11 Page 15-3 The steps in solving a problem involving the equilibrium of a rigid body are as follows: (1.) (2.) (3.) (4.) (5.) (15-19) \$ Return to Frame The maximum number of unknowns that can be found by the laws of statics for a given force system is as follows: (1.) Concurrent coplanar (2.) Concurrent parallel coplanar (3.) Parallel coplanar (4.) General coplanar (15-25) If the number of unknowns exceeds the number that can be found by statics, the system is statically indeterminate. This does not mean it cannot be solved. It often can be solved by including additional information obtained from the deformation of bodies. It is, however, insoluble by analysis as a completely rigid body. \$ Return to Frame 15-28

12 Unit 16 Free Body Diagrams of Multi-Body Systems Page 16-1 Problem 16-1 Bars AB and BC are of equal length and weight. A rests on a frictionless surface while joints B and C are pinned. DE is a weightless cord. Draw free body diagrams of each of the two bars. Problem 16-2 \$ Return to Frame Draw a FBD of the system consisting of both bars and the cord in the problem above. \$ Return to Frame 16-21

13 Problem 16-3 Page 16-2 Draw a free body diagram of the system below. Draw free body diagrams of each of the members of the system above. \$ Return to Frame 16-23

14 Free Body Diagrams of Systems Page 16-3 Reactions In statics, the word "reactions" is used to refer to (16-4) Draw a FBD of the system below which shows the reactions. Necessary and Sufficient FBDs If it is necessary to find all the unknown forces acting on a system it is necessary to draw as many free body diagrams as (16-30) When only selected forces are to be found it is possible to find them from a few of the possible FBDs for the system. Draw the FBD which will be needed to find the tension in cable AB and the forces at C. \$ Return to Frame 16-33

15 Unit 17 Equilibrium of Frames Page 17-1 Problem 17-1 A piece of metal is bent to make a pipe rack as shown. Two similar lengths of pipe, each weighing 20 lb, are in the rack. Find the force exerted by the wall on the lower pipe. \$ Return to Frame 17-13

16 Problem 17-2 Page 17-2 Find all the forces acting on the horizontal member. (Continue on to the next page.)

17 Problem 17-3 Page 17-3 Find the forces on member AB at A and B. \$ Return to Frame 17-28

18 Unit 18 Trusses: Method of Joints Page 18-1 Trusses are rigid bodies made up of a number of members fastened at their ends. In their analysis three simplifying assumptions are made (18-3) This results in a series of two force members, so that the line of action of the force on any member is (18-7) Thus, the line of action of such a force is apparent by inspection. Method of Joints In the method of joints the forces on members are determined by drawing free body diagrams of joints and solving #F = 0 for each joint. Special Joints Case I. When a joint is acted upon by four forces arranged in two collinear pairs opposite forces must be equal. Complete the free body diagrams below.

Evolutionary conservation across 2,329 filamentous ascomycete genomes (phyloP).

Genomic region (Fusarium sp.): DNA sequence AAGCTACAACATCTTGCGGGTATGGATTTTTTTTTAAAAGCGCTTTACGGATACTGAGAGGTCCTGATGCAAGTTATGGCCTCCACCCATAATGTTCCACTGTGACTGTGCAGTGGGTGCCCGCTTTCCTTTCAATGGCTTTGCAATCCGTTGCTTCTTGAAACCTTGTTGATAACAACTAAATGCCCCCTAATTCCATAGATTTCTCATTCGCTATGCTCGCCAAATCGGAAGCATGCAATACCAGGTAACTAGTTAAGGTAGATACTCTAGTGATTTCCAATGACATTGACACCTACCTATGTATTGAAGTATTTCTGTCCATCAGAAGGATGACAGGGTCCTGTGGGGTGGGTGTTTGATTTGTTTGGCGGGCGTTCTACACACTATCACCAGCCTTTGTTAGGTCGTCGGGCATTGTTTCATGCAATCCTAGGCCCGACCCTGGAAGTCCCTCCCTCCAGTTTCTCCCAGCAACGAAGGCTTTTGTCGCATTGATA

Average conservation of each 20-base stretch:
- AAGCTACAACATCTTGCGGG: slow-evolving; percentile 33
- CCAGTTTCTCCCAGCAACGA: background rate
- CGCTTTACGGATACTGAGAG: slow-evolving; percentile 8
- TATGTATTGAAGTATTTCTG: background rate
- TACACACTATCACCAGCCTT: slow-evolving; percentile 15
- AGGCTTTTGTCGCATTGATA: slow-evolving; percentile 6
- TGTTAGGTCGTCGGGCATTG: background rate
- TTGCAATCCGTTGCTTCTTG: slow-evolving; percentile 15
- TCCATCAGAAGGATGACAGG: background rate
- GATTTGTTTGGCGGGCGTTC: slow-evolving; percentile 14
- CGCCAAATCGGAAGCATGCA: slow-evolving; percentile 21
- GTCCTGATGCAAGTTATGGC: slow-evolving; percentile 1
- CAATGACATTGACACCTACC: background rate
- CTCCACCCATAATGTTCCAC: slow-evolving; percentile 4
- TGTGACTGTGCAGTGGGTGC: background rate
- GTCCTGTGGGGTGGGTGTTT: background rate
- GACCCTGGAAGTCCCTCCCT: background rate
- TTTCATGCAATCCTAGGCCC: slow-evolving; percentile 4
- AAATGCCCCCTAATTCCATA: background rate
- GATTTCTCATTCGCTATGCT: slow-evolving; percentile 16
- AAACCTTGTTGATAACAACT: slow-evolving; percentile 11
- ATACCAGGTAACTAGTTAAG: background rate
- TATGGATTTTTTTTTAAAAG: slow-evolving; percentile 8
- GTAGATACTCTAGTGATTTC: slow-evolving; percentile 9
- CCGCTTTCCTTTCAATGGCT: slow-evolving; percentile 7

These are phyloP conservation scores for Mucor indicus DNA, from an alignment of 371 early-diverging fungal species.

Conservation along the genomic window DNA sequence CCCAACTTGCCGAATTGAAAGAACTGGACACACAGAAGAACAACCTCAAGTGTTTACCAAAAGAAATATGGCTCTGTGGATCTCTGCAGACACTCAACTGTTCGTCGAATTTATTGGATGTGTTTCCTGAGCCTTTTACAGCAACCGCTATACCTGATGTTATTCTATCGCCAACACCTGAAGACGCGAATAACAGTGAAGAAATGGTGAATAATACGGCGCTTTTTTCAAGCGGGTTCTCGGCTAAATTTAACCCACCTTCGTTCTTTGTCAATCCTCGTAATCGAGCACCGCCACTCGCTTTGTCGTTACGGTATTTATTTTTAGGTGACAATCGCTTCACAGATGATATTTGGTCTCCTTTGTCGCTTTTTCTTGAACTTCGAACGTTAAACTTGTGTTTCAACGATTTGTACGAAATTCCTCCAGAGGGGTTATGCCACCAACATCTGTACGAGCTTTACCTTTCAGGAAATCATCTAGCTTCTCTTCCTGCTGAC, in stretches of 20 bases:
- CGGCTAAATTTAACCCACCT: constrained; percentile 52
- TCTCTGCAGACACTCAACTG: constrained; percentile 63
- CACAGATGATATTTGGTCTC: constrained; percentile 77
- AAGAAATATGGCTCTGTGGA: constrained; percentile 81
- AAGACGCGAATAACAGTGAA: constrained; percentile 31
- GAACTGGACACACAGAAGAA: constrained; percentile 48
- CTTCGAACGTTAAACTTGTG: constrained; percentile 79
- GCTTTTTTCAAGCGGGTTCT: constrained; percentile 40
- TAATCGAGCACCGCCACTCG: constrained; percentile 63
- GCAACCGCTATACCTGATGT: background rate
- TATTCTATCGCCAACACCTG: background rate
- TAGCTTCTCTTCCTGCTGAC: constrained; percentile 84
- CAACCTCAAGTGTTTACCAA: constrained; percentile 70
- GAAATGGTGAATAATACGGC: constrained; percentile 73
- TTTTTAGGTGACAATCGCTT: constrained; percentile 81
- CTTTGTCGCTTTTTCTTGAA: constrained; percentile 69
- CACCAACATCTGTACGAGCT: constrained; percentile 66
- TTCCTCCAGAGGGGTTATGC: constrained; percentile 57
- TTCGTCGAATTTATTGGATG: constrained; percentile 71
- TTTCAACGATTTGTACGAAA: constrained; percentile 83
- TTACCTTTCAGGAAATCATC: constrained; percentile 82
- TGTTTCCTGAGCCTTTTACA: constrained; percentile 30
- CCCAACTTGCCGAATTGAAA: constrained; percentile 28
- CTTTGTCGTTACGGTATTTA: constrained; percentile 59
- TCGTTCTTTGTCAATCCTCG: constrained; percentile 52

19 Page 18-2 Case II. When a joint connects three members, two of which form a straight line, the forces in the collinear members are equal and the force in the third member is zero. Example Typical Joints Draw the FBD and write the equation for joint E. Special Joints Draw the FBDs and write the equations for joints D and B. Joint K is not a special joint because members KL and KJ are. \$ Return to Frame 18-30

20 Problem 18-1 Page 18-3 A Pratt roof truss is loaded as shown. Determine the force on each of the members of the truss by the method of joints. \$ Return to Frame 18-34

21 Unit 19 Trusses: Method of Sections Page 19-1 Method of Sections In the method of sections, the first step is to draw a line on the truss which Next, a FBD is made of The solution for the forces on the members is then made by using the equations #F = 0 and #M = 0. (19-6) Problem 19-1 Find the forces in AB, BD, DE, and CE by using a combination of the method of joints and the method of sections. \$ Return to Frame 19-19

22 Unit 20 Equilibrium of Non-Coplanar Force Systems Page 20-1 Problem 20-1 A 7 ft boom is held in place by a ball and socket at A and two cables, BC and BD. Find the magnitude of P if the tensions in the cables are known to be equal. Also find the force acting along AB. \$ Return to Frame 20-41

23 Problem 20-2 Page 20-2 The 600 lb homogeneous plate is supported in a horizontal position by two wires at A and B and a roller at C. Find all reactions. \$ Return to Frame 20-18

24 Problem 20-3 Page 20-3 A slender homogeneous rod weighing 50 kilograms is supported by a ball and socket at A, and a smooth wall at B, and a cable BC. Find all unknown forces acting on the bar. \$ Return to Frame 20-29